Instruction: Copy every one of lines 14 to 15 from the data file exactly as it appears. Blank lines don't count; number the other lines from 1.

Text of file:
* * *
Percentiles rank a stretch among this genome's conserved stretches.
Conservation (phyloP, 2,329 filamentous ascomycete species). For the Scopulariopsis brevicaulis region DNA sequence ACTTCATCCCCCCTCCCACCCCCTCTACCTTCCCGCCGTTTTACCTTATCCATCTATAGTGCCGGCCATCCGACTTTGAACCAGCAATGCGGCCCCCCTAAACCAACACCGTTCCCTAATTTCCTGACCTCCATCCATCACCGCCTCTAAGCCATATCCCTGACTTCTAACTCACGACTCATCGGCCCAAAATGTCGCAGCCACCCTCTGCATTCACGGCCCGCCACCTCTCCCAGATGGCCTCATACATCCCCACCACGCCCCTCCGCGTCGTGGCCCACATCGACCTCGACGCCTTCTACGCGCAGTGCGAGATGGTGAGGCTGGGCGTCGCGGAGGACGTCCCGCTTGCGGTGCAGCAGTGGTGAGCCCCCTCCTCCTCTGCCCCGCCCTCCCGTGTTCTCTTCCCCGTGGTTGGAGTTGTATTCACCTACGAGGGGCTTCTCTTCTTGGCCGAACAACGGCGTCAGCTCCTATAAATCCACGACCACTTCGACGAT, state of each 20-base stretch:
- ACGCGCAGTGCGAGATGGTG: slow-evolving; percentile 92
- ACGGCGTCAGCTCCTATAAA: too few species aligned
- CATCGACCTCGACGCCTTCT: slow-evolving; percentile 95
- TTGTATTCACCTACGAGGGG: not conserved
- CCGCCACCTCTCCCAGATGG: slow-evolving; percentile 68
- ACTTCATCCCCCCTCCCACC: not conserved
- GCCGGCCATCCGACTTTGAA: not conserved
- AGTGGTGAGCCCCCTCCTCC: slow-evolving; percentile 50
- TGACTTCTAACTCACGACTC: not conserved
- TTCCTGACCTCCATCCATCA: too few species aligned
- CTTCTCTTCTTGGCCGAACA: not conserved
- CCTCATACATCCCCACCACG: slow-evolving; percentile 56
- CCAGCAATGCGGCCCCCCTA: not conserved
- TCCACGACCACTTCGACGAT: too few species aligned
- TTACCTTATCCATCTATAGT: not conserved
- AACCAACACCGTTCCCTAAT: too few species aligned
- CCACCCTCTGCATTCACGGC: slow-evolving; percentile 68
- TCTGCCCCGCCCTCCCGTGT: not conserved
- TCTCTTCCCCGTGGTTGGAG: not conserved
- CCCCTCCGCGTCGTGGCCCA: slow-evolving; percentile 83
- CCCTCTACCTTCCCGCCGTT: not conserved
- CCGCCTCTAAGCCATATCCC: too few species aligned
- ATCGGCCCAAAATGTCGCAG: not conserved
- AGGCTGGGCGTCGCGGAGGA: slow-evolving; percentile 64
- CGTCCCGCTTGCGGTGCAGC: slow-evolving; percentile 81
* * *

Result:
- CCTCATACATCCCCACCACG: slow-evolving; percentile 56
- CCAGCAATGCGGCCCCCCTA: not conserved